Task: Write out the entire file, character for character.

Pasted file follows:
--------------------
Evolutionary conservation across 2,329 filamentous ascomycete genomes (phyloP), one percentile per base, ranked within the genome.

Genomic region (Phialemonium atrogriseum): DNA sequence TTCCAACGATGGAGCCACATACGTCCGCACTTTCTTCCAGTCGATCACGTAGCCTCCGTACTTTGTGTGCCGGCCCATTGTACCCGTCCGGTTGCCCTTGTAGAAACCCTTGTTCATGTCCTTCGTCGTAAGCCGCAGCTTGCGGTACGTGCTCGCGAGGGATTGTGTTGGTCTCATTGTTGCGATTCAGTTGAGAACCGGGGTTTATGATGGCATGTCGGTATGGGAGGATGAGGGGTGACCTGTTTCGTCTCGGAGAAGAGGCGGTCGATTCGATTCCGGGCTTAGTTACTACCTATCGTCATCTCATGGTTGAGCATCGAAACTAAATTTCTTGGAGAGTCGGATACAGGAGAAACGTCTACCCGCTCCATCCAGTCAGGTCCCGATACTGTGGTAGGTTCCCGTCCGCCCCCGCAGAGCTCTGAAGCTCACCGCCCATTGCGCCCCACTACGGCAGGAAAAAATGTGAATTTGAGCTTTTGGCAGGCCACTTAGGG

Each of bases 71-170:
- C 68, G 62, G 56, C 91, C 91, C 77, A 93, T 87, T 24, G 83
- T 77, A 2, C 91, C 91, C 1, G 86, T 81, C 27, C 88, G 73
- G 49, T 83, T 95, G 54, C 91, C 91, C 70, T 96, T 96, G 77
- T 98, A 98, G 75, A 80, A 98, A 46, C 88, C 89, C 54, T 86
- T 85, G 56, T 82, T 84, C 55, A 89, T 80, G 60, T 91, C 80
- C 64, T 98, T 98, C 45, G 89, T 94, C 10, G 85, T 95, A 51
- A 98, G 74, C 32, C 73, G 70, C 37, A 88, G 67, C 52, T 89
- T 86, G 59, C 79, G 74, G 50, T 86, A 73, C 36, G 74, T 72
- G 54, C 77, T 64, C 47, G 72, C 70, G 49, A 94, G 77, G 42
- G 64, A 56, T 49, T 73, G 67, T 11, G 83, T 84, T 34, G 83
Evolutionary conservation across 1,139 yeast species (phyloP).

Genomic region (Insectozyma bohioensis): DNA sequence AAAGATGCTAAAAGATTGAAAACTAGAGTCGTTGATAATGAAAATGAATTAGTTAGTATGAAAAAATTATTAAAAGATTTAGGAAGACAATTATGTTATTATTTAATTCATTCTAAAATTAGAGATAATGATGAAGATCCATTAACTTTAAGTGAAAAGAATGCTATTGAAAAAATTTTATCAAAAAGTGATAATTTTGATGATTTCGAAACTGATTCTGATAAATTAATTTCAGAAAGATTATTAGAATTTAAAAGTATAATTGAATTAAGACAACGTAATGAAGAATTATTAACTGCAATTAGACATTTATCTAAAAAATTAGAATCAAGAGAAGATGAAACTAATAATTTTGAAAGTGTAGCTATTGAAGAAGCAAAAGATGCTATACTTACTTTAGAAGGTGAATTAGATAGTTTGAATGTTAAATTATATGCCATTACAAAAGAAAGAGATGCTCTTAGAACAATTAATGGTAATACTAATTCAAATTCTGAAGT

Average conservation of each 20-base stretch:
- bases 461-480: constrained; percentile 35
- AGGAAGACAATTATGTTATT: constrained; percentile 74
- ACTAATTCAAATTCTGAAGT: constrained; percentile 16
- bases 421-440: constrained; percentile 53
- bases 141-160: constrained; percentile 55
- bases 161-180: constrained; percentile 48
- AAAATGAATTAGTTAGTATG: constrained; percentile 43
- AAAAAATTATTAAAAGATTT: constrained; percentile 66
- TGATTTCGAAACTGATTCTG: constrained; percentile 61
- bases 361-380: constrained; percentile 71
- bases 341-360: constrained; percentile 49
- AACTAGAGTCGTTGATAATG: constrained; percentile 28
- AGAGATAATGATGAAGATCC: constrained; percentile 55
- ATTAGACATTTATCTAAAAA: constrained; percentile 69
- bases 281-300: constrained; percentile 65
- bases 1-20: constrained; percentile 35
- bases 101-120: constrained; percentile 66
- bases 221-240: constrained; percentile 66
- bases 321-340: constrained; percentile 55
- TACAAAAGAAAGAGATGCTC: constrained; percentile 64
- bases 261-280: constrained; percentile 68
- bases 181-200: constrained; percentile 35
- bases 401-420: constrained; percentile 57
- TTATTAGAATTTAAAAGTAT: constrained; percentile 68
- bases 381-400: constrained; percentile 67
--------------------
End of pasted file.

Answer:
Evolutionary conservation across 2,329 filamentous ascomycete genomes (phyloP), one percentile per base, ranked within the genome.

Genomic region (Phialemonium atrogriseum): DNA sequence TTCCAACGATGGAGCCACATACGTCCGCACTTTCTTCCAGTCGATCACGTAGCCTCCGTACTTTGTGTGCCGGCCCATTGTACCCGTCCGGTTGCCCTTGTAGAAACCCTTGTTCATGTCCTTCGTCGTAAGCCGCAGCTTGCGGTACGTGCTCGCGAGGGATTGTGTTGGTCTCATTGTTGCGATTCAGTTGAGAACCGGGGTTTATGATGGCATGTCGGTATGGGAGGATGAGGGGTGACCTGTTTCGTCTCGGAGAAGAGGCGGTCGATTCGATTCCGGGCTTAGTTACTACCTATCGTCATCTCATGGTTGAGCATCGAAACTAAATTTCTTGGAGAGTCGGATACAGGAGAAACGTCTACCCGCTCCATCCAGTCAGGTCCCGATACTGTGGTAGGTTCCCGTCCGCCCCCGCAGAGCTCTGAAGCTCACCGCCCATTGCGCCCCACTACGGCAGGAAAAAATGTGAATTTGAGCTTTTGGCAGGCCACTTAGGG

Each of bases 71-170:
- C 68, G 62, G 56, C 91, C 91, C 77, A 93, T 87, T 24, G 83
- T 77, A 2, C 91, C 91, C 1, G 86, T 81, C 27, C 88, G 73
- G 49, T 83, T 95, G 54, C 91, C 91, C 70, T 96, T 96, G 77
- T 98, A 98, G 75, A 80, A 98, A 46, C 88, C 89, C 54, T 86
- T 85, G 56, T 82, T 84, C 55, A 89, T 80, G 60, T 91, C 80
- C 64, T 98, T 98, C 45, G 89, T 94, C 10, G 85, T 95, A 51
- A 98, G 74, C 32, C 73, G 70, C 37, A 88, G 67, C 52, T 89
- T 86, G 59, C 79, G 74, G 50, T 86, A 73, C 36, G 74, T 72
- G 54, C 77, T 64, C 47, G 72, C 70, G 49, A 94, G 77, G 42
- G 64, A 56, T 49, T 73, G 67, T 11, G 83, T 84, T 34, G 83
Evolutionary conservation across 1,139 yeast species (phyloP).

Genomic region (Insectozyma bohioensis): DNA sequence AAAGATGCTAAAAGATTGAAAACTAGAGTCGTTGATAATGAAAATGAATTAGTTAGTATGAAAAAATTATTAAAAGATTTAGGAAGACAATTATGTTATTATTTAATTCATTCTAAAATTAGAGATAATGATGAAGATCCATTAACTTTAAGTGAAAAGAATGCTATTGAAAAAATTTTATCAAAAAGTGATAATTTTGATGATTTCGAAACTGATTCTGATAAATTAATTTCAGAAAGATTATTAGAATTTAAAAGTATAATTGAATTAAGACAACGTAATGAAGAATTATTAACTGCAATTAGACATTTATCTAAAAAATTAGAATCAAGAGAAGATGAAACTAATAATTTTGAAAGTGTAGCTATTGAAGAAGCAAAAGATGCTATACTTACTTTAGAAGGTGAATTAGATAGTTTGAATGTTAAATTATATGCCATTACAAAAGAAAGAGATGCTCTTAGAACAATTAATGGTAATACTAATTCAAATTCTGAAGT

Average conservation of each 20-base stretch:
- bases 461-480: constrained; percentile 35
- AGGAAGACAATTATGTTATT: constrained; percentile 74
- ACTAATTCAAATTCTGAAGT: constrained; percentile 16
- bases 421-440: constrained; percentile 53
- bases 141-160: constrained; percentile 55
- bases 161-180: constrained; percentile 48
- AAAATGAATTAGTTAGTATG: constrained; percentile 43
- AAAAAATTATTAAAAGATTT: constrained; percentile 66
- TGATTTCGAAACTGATTCTG: constrained; percentile 61
- bases 361-380: constrained; percentile 71
- bases 341-360: constrained; percentile 49
- AACTAGAGTCGTTGATAATG: constrained; percentile 28
- AGAGATAATGATGAAGATCC: constrained; percentile 55
- ATTAGACATTTATCTAAAAA: constrained; percentile 69
- bases 281-300: constrained; percentile 65
- bases 1-20: constrained; percentile 35
- bases 101-120: constrained; percentile 66
- bases 221-240: constrained; percentile 66
- bases 321-340: constrained; percentile 55
- TACAAAAGAAAGAGATGCTC: constrained; percentile 64
- bases 261-280: constrained; percentile 68
- bases 181-200: constrained; percentile 35
- bases 401-420: constrained; percentile 57
- TTATTAGAATTTAAAAGTAT: constrained; percentile 68
- bases 381-400: constrained; percentile 67